Yesterday, I had the privilege to guest once again on the Unleash the Phones weekly video-cast. This time myself and two other guests – Michael Faro Tusino and Everything N9 the masked mystery man, as well Clinton Jeff & Alvin Wong of Unleash the Phones spoke/conversed/debated about supposedly dead mobile platforms. We mostly spoke on Web OS, Meego, and Maemo 6/Harmattan and how the communities of the said platforms are keeping their hearts beating.
Between Thursday night and Friday morning of this past week The Atlantic launched a new website redesign and switched the comments on the various blogs from self-hosted to Disqus hosted comments.
My first shock upon my morning review of the website was the new colors: Red – White – & – Blue – UGH! I find red, white and blue to be very divisive and a cheap, cheap, cheap visual shot.
During the 2000s, the red and the blue of Red, White, & Blue were used to separate out Us Vs. Them. At that time, the Us was the Red and the Them was the Blue. Still is. I just hate that American politics has dissolved down into color. UGH.
What was the rotten, pus-y cherry on top of the political sundae was the summer of 2006 when I spent a good deal of time traveling around Northern Ireland, where the colors of Red, White, and Blue are used as a symbol of war and hate. Driving through towns that had painted red, white & blue curbs as well as flags and placards was beyond creepy.
Heaven forfend that the United States of America devolve into a Northern Ireland style division, warfare, and ideological hatred. But the continued use by a variety of media of the colors red-white-&-blue only furthers a cheap visual metaphor about supposed patriotism and political partisanship.
Why did the Atlantic Monthly, formerly one of the most intelligent news sources, decide to join the ranks of creepy and division? Could they not afford a graphic or brand designer who could explain the concept of visual literacy and metaphor to them?
I showed the Atlantic’s site redesign to other web designers at Tuttle Club LA on Friday morning and they were as horrified as I was. One thought it looked like a conservative business website and the other went on a discussion about hosted comments and HTTP Request loads.
As my visual acuity was assaulted by the new color scheme, I went to Ta-Nehisi Coates’ Altantic blog to read what others in his community of readers thought only to be confronted with the fact that the comment section had been switched over to Disqus hosted comments. Disqus. My blood boiled at 212F and my blood pressure went sky high. I hate Disqus comments.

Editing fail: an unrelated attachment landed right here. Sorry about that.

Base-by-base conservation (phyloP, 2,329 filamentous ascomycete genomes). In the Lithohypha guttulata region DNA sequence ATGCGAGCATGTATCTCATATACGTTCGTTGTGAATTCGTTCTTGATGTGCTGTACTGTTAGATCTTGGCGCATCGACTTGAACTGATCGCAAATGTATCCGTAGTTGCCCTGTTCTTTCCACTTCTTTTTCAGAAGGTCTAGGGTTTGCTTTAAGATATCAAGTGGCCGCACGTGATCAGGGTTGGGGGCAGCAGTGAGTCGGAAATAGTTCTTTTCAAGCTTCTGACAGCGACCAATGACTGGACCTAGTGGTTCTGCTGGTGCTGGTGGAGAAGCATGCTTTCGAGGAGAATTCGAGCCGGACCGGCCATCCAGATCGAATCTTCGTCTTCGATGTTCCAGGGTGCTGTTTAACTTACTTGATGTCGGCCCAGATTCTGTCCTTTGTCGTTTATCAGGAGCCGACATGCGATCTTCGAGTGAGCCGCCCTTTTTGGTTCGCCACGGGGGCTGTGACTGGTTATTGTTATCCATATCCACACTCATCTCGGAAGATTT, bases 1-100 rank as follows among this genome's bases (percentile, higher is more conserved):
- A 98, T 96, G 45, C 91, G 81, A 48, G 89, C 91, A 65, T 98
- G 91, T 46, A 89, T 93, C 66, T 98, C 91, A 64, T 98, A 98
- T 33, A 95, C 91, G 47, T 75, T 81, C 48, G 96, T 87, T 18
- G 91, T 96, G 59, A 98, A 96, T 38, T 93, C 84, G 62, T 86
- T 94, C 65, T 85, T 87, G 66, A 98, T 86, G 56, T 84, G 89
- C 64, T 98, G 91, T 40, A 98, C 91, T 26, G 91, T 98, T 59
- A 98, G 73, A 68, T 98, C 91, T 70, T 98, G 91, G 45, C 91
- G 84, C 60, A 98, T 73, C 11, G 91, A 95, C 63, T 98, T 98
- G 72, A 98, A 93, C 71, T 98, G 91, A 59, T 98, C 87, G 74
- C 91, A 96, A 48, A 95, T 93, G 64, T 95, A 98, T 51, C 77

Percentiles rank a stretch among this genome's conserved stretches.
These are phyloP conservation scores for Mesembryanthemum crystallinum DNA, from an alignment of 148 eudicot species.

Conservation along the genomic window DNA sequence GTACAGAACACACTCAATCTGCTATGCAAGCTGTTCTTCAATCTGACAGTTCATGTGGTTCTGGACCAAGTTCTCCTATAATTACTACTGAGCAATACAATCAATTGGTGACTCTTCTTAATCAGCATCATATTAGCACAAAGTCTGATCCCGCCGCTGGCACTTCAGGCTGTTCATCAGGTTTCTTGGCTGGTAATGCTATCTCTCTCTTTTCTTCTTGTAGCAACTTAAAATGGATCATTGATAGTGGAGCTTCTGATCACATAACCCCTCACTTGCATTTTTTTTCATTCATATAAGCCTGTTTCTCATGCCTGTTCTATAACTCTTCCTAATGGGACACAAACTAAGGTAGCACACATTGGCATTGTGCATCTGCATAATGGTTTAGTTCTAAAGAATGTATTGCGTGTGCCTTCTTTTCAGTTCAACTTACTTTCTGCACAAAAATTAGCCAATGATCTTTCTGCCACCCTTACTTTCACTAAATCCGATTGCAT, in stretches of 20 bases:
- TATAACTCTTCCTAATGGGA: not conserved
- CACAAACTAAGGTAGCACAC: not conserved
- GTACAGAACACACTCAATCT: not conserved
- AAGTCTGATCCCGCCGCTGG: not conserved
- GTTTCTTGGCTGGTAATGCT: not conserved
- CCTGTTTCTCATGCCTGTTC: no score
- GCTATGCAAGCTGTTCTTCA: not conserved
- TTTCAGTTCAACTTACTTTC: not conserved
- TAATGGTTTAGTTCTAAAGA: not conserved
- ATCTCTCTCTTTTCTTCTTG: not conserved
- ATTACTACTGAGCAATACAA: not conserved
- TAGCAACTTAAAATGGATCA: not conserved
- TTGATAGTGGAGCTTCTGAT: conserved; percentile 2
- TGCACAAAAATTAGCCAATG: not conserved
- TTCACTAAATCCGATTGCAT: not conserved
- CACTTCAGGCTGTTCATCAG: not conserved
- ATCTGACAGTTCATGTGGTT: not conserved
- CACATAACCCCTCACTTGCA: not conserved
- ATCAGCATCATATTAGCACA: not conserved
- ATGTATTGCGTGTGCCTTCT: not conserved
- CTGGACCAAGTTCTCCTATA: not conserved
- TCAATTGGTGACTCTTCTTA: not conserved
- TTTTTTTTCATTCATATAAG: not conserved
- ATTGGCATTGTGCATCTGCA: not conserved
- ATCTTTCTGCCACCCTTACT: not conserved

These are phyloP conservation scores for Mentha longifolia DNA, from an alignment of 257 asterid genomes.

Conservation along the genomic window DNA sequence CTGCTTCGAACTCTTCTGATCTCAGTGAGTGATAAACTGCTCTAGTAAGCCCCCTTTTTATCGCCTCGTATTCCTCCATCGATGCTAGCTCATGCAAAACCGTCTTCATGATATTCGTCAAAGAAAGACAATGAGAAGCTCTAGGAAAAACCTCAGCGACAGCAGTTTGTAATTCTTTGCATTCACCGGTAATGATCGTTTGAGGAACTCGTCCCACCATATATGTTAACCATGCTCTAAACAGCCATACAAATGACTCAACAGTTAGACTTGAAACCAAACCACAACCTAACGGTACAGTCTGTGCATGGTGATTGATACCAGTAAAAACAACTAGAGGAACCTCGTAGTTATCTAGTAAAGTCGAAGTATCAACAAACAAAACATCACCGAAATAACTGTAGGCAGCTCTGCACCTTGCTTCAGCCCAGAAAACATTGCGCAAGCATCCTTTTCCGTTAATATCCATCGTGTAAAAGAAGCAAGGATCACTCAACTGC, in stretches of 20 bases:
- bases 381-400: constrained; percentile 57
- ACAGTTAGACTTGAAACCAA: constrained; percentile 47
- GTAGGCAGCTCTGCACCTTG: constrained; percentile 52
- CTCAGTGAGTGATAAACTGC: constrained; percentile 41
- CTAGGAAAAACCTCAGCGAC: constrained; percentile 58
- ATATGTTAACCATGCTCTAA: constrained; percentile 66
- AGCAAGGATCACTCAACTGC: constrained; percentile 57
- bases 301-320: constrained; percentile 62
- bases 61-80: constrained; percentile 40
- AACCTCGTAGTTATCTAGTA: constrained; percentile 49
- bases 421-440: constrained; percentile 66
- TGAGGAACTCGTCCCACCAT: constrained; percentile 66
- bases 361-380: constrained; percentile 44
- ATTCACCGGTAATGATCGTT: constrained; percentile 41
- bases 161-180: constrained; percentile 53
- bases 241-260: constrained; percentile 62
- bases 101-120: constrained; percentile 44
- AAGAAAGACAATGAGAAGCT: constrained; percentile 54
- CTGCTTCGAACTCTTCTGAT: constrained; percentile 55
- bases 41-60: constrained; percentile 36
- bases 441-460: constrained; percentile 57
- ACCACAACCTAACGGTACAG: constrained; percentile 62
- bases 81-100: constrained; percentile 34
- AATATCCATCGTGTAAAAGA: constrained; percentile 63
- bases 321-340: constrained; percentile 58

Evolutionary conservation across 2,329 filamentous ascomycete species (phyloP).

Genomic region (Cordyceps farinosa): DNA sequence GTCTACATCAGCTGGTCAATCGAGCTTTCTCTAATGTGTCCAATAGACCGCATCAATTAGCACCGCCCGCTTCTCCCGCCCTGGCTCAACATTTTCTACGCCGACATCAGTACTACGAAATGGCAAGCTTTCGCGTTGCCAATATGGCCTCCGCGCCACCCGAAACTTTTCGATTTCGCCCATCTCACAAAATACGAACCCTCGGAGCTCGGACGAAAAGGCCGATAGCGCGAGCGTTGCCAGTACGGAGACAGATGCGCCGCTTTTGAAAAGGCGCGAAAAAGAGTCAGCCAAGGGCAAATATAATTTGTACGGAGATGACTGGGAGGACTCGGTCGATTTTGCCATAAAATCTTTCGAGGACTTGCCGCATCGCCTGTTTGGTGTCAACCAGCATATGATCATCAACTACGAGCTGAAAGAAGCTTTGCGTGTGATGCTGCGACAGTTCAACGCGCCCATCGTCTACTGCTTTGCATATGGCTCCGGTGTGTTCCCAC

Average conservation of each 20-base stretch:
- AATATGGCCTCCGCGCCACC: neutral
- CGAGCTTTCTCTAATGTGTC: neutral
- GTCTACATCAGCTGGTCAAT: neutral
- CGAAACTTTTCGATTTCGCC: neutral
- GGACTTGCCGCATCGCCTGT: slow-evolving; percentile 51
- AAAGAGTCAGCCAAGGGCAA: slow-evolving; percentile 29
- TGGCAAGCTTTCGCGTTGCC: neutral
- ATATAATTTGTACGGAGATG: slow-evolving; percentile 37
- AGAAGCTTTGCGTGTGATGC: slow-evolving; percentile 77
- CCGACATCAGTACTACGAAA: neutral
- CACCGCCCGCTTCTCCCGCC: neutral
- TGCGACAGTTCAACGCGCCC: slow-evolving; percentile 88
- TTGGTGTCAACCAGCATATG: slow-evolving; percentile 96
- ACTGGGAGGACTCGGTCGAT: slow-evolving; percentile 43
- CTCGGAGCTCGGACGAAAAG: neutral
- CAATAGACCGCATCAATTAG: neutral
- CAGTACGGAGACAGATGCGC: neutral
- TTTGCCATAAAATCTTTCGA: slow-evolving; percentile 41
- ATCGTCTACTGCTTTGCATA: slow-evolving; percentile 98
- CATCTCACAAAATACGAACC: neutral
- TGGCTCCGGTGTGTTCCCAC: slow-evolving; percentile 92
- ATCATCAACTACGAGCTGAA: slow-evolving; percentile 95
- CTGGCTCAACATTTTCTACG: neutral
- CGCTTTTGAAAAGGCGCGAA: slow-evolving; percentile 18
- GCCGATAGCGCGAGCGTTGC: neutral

I don’t really like hosted comments, but I understand why bloggers use them for ease of AJAXy goodness with ratings, liking, and threading. The big but is that Disqus login fails about 2 out of every 1 time(s) that I try to login and then a good portion of those failures also deletes my carefully crafted comment to the blog in question.
My problems with Disqus occur regardless of computer or browser. Yes, I have my third party cookies set to on. Yes, I have been in dialogue with Disqus’ one man support team.
I have come to dread encountering a blog that uses Disqus, as it normally takes me 3 times as long to comment on a Disqus blog as a blog with a complicated self-hosted comment system, if Disqus lets me comment at all.
On one hand, I understand why a large site like The Atlantic would prefer to use Disqus, as it reduces the load on their database, but given the amount of readers on the site, Disqus is a bad idea for two main reasons: usability and privacy. When I went to comment on Ta-Nehisi’s blog, it took 3 times of attempting to login before Disqus would post my comment and it took over 5 minutes for the 3rd login to commence and post the comment.
When my comment finally posted, it made the title to be “404 Error“. Perfect. Yes, Disqus is one big 404 error waiting to happen on a website with as many users as The Atlantic’s website due to the heavy load of HTTP Requests from theatlantic.com to the disqus.com’s servers. Good thing Andrew Sullivan does not have comments on his blog or Disqus’s servers would melt.
Beyond HTTP Requests and error messages, the more important part of the Disqus Fail is that Disqus publishes one’s comments not just to the website that one has decided to comment on and participate in that community, but Disqus also creates an automatic page for ALL of one’s comments on the Disqus website of which one cannot make private or switch off.